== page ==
St. Antony

Coptic icon of Abraham, Isaac, and Jacob and the 3 angels at Mamre; dated AD 1497. An inscription along the bottom asks the Lord to remember an archpriest’s son named Antony.

My partner Elliot was recently in Egypt and brought me home a beautiful book of Coptic icons as a gift. (I took these photos from the icons in the book. So gorgeous! Thank you, Elliot!)

Although many saints from Egypt have played fundamental roles in establishing basic Christian understandings of God and Christ (such as SS. Athanasius and Cyril of Alexandria in the 4th and 5th centuries), another saint from Egypt has been nearly just as important: St. Antony, the first monk to found a monastic community. His life story, written down by St. Athanasius, has been said to have been nearly as popular as the New Testament and to have had nearly as big an impact on Western civilization.

Antony was not the first monk that we know of–that was St. Paul the hermit, who also lived in the Egyptian desert. But St. Antony was the first to establish a community of monks living in the desert. (There were also communities of nuns living in cities already when he went out into the desert for the first time.) There were soon thereafter huge “cities” of monks living in the deserts of Egypt and then across the Middle East and then across Western and Eastern Europe. The monastic centers that sprang up helped preserve ancient books and civilization and philosophy as well as spread Christian theology, literature, and liturgical practice.

St. Antony is the patron saint of butchers and pig farmers. His feast day, January 17, is an important date in Come Hell or High Water, Part 1: Wellspring.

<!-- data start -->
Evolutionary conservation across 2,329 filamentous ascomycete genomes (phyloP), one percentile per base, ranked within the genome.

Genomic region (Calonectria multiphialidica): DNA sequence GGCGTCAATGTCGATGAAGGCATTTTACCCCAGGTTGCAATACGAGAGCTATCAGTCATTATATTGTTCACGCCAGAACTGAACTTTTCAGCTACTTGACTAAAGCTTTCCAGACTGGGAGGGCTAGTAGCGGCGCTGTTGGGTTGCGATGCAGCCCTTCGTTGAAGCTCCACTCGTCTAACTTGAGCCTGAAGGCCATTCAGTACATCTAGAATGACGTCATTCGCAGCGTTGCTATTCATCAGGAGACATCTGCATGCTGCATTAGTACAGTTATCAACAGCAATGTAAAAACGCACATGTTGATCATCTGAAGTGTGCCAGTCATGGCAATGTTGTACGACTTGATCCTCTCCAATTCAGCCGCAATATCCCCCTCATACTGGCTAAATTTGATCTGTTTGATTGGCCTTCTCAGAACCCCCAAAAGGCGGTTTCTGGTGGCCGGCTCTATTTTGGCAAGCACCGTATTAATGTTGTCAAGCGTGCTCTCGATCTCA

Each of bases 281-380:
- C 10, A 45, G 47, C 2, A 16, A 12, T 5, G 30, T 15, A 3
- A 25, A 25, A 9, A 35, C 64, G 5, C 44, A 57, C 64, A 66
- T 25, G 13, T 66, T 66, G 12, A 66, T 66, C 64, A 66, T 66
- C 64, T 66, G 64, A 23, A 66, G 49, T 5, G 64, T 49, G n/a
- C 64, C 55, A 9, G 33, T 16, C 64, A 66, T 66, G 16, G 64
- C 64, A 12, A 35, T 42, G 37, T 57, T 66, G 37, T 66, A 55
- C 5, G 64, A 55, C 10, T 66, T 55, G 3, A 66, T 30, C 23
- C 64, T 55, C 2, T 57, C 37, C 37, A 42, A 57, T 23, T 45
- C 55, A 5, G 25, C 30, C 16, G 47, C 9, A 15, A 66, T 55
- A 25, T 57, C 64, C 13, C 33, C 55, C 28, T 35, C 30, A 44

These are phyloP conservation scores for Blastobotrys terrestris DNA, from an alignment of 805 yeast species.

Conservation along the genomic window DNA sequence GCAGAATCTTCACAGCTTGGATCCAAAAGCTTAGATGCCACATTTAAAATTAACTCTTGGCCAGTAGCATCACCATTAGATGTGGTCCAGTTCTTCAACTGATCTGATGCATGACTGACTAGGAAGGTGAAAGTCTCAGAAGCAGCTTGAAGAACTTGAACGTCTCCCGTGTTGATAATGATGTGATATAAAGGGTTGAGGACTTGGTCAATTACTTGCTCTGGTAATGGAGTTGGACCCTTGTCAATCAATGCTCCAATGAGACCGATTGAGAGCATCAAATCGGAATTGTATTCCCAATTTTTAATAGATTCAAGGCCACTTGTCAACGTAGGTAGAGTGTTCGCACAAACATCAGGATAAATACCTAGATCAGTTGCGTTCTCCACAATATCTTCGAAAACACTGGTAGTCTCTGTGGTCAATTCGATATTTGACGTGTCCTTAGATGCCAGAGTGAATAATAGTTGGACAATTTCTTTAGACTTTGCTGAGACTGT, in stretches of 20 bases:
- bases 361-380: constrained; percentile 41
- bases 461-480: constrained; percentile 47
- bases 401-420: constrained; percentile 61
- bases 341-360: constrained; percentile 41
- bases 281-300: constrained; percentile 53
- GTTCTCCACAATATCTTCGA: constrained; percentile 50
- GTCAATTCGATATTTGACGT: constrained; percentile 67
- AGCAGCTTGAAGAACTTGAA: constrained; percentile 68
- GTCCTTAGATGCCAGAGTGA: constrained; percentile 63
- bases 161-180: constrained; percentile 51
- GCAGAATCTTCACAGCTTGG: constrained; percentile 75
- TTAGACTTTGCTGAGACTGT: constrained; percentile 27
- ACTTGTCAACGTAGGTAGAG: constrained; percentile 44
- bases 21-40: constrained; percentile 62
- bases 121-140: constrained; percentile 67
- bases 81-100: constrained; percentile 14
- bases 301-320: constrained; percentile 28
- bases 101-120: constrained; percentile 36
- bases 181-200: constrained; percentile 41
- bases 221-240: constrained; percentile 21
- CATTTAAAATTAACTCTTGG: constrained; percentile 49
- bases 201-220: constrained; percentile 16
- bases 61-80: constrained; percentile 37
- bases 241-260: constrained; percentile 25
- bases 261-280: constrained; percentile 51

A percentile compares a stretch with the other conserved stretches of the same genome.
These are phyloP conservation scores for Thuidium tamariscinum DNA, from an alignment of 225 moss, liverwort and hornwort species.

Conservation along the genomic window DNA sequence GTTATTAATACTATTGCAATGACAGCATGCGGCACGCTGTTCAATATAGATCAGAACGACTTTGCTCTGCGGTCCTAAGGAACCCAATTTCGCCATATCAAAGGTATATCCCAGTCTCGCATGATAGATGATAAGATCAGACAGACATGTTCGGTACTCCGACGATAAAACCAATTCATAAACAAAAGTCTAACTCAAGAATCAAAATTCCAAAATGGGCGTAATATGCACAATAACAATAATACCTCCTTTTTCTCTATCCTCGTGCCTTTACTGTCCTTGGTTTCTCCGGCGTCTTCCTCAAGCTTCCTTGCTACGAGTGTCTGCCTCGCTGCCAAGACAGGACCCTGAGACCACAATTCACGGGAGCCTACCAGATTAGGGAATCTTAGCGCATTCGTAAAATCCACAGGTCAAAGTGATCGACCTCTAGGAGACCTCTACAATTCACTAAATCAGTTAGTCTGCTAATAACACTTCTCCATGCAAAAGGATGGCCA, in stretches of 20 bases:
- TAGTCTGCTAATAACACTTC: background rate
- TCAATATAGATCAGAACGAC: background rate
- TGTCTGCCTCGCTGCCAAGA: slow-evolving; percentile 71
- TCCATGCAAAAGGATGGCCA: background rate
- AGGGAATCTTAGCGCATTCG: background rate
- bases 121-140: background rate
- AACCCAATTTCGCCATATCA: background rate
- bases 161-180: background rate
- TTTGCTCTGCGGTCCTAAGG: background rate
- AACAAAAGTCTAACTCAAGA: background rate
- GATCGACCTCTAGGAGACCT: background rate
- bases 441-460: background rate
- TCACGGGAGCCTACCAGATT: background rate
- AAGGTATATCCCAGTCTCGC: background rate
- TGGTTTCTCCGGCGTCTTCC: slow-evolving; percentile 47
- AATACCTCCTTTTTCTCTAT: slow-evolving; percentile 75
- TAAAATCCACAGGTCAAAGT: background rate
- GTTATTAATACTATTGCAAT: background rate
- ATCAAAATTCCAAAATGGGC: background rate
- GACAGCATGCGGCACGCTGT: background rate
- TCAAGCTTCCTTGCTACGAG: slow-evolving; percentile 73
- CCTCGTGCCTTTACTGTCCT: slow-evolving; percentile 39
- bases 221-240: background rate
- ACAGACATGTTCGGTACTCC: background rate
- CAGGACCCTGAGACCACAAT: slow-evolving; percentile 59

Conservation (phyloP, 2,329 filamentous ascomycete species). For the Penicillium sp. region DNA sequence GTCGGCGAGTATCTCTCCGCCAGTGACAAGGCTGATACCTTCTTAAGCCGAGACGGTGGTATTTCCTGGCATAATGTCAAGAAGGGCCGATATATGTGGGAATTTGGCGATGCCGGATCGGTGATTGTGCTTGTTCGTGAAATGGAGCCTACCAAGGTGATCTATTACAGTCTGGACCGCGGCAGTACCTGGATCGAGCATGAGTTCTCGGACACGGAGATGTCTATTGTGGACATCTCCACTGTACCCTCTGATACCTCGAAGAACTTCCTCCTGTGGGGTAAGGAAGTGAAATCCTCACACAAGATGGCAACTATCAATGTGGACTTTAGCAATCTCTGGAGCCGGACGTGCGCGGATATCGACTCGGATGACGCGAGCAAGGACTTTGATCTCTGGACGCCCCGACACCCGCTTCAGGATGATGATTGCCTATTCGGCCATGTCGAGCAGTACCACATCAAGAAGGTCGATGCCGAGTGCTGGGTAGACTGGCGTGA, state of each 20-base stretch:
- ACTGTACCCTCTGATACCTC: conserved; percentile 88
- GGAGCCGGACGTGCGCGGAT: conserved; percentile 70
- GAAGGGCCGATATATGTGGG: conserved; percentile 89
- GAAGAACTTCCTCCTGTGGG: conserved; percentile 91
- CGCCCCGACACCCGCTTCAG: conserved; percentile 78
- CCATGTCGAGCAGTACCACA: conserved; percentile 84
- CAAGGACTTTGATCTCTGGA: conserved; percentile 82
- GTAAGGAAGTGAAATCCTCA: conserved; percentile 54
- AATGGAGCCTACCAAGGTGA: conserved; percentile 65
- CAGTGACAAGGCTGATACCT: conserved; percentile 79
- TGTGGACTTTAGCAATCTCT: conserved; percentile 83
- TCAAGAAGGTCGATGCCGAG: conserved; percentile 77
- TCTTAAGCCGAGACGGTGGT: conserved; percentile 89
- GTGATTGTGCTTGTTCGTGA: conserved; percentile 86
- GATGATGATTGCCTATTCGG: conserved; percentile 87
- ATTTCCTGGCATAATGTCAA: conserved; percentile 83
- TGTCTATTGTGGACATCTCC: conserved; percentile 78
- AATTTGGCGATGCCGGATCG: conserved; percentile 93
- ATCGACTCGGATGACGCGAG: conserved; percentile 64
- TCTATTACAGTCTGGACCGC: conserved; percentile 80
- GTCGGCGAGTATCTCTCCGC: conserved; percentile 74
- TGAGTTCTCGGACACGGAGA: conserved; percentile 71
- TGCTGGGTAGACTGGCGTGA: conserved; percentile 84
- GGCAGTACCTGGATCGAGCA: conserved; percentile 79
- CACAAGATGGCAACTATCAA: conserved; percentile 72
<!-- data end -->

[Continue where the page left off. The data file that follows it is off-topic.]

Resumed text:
In this chapter, a young man attempts to steal donations from a church in medieval Prague but it is the parish church of the butchers’ guild. The butchers find the young man and cut off his arm and hung it near the front door of the church as a warning to anyone who would attempt to steal from the church in the future. The arm is still hanging there in St. Jakub’s church, near the Old Town Square.

Coptic icon of Apostle Peter in the Coptic Museum (Egypt).

Santa Lucia

Check out this website to make your own wreath-and-candle crown!

I remember studying about Santa Lucia in third grade when Scandinavia was the Social Studies unit. (I also remember the teacher saying that reindeer herding was one of the primary occupations in Finland and I wanted to ask, “How can anyone herd reindeer when they can fly?!” But something told me to keep my mouth shut. I’m glad I did.) Three years ago, I was also able to visit her relics which are currently kept in Venice.

Saint Lucy’s Day, is celebrated on 13 December, commemorating Saint Lucy (a 3rd-century martyr under the Great Persecution of Diocletian), who according to legend brought “food and aid to Christians hiding in the catacombs” wearing a candle-lit wreath on her head to “light her way and leave her hands free to carry as much food as possible”. Her feast once coincided with the Winter Solstice, the shortest day of the year before calendar reforms, so her feast day has become a Christian festival of light.

Saint Lucy’s Day is celebrated most commonly in Scandinavia, with their long dark winters, where it is a major feast day, and in Italy, with each country highlighting a different aspect of the story. In Scandinavia, where Saint Lucy is called Santa Lucia, she is represented as a lady in a white dress (a symbol of a Christian’s white baptismal robe) and red sash (symbolizing the blood of her martyrdom) with a crown or wreath of candles on her head. In Norway, Sweden and Swedish-speaking regions of Finland, as songs are sung, girls dressed as Saint Lucy carry cookies and saffron buns in procession, which symbolizes bringing the light of Christianity throughout world darkness.